items: £0.00 postage: £0.00 total: £0.00 view

Film Glossary

Film Glossary

Bairns – children

Basket neet – pooled supper

Besom – a derogatory term for a girl or woman. Sometimes used in a less harsh and more teasing way.

Bide - stay

Birling – turning

Bit and sup - food and drink

Braw – good, excellent

Comforters – woollen mittens

Crack – gossip or chat

Dreich - bleak and depressing

Gains - payment in kind

Girdle - round flat iron plate which was hung over a fire for baking

Glaikit – silly

Gliff – startled or sudden fright

Greet – cry

Hind – a married, skilled farm-worker who occupies a farm cottage. A fully skilled ploughman in  charge of two horses.

Hinds' raw - row of cottages on a farm

Hirings - hiring fair where farm workers sought employment

Hoose – house

Jethart – Jedburgh

Keekin – peeping

Loaning - grassy lane or track

Maister – master

Mairrit – married

Mercat – market

Neet – night

Odd laddie –  a young boy training to become a hind. He has charge of one horse.

Plaid – a length of woollen cloth worn as an outer garment.

‘Rubbin’ their poor skins’ – grooming the horses.

Ruching – strips of material used to decorate the black straw hats worn by the bondagers. Usually black and red material was used. These strips of material were pleated or gathered round the crown of the hat.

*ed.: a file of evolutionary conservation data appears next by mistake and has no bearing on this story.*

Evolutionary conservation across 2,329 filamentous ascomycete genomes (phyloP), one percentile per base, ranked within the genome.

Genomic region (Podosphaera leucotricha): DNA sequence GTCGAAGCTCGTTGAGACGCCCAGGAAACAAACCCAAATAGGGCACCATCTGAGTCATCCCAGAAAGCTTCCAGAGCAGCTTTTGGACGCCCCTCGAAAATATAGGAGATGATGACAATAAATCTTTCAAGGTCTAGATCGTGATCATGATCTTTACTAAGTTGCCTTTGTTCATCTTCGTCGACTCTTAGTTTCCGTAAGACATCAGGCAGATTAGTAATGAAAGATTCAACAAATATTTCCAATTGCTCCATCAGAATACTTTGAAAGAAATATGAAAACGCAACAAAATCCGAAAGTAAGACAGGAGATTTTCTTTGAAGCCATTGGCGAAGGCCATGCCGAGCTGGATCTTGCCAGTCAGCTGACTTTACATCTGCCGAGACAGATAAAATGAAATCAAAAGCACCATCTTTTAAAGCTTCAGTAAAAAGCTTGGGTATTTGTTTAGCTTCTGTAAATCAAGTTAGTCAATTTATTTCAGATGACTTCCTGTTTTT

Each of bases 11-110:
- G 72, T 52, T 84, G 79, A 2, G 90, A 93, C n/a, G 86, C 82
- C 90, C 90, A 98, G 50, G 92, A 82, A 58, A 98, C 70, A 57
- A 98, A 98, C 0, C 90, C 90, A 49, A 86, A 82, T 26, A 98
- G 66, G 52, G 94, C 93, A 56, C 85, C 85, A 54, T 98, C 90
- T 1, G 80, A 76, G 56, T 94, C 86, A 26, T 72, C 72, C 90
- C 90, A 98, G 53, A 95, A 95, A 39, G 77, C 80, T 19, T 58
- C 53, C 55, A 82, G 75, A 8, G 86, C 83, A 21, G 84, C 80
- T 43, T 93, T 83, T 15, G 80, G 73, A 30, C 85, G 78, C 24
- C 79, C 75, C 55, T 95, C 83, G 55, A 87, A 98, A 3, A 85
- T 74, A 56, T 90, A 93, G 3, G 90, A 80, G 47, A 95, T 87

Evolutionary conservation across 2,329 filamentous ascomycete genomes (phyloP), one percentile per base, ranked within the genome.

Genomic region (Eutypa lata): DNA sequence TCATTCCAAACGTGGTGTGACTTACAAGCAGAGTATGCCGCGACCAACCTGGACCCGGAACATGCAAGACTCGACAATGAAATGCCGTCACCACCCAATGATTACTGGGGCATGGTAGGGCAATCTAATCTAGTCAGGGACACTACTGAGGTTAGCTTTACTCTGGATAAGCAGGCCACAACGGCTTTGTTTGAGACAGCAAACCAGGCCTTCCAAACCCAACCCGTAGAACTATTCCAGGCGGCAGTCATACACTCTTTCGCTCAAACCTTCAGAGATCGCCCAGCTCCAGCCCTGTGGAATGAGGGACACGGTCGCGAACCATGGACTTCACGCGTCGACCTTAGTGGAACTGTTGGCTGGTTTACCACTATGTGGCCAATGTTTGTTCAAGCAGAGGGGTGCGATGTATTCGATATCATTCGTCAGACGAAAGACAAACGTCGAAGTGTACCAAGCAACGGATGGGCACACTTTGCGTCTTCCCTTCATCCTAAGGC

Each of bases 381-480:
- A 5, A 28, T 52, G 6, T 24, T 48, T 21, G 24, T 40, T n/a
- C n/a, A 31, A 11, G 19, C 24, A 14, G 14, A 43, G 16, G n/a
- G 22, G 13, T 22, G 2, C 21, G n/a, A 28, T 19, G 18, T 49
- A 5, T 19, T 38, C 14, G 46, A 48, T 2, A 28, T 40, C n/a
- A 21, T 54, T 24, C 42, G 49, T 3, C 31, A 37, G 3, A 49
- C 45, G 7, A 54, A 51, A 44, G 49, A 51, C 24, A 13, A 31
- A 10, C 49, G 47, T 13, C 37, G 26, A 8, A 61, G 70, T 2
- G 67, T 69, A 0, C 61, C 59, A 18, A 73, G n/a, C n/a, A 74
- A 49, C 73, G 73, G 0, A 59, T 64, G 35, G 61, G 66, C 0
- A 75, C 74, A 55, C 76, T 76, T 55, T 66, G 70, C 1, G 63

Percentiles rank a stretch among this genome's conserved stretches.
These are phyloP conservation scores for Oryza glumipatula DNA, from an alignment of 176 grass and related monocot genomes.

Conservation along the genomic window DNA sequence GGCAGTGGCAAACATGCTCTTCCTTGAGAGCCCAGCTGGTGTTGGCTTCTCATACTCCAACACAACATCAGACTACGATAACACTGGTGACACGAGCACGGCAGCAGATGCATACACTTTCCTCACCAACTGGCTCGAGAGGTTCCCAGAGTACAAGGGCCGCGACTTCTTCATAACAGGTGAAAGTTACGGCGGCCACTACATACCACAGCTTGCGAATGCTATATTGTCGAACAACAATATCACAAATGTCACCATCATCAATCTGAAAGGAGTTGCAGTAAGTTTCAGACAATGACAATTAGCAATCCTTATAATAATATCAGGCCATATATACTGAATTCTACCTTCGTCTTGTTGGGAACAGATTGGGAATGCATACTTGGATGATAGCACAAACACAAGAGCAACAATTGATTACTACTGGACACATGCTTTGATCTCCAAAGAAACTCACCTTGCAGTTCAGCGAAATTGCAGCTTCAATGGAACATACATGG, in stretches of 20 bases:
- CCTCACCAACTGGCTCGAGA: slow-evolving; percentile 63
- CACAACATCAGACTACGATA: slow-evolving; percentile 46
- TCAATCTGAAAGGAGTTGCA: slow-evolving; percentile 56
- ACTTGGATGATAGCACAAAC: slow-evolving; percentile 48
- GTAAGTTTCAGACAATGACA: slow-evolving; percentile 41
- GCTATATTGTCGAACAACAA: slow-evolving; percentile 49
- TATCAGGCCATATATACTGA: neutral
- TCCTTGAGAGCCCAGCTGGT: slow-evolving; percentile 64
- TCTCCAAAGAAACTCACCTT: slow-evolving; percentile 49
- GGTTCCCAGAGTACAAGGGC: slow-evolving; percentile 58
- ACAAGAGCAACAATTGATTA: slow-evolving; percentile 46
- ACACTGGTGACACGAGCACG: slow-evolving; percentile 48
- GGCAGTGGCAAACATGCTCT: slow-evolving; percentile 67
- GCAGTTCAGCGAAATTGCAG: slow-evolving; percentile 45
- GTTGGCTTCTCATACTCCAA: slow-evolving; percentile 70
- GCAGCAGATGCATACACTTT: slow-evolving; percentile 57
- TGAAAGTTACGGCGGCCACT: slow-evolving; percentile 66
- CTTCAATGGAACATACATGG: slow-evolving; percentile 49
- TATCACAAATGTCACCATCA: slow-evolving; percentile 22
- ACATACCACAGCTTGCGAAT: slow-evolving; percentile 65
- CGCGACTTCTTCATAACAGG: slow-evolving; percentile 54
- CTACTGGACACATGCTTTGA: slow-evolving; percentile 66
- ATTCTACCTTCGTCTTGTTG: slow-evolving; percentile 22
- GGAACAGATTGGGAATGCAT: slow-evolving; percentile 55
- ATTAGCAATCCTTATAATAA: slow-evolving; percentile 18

Scanties and plenties – little and abundance.

Scunnered – disgusted

Shearing - reaping corn using a sickle

‘She aye kent the richt side o’ a shillin’ – she was always very careful with her money. Mean.

Singling – to thin out a row of seedlings.

Skelp – work quickly with energy.

Strang – strong

Striddler – when making a stack of sheaves of corn a bondager might be asked to work between the stacker, working on his knees, and the man on the cart unloading. She had to pass the sheaf the right way round to the stacker – head first not foot first.

Thrack hook - straw rope maker

Twa-ends - a cottage with two rooms

Upstanding wage - payment in advance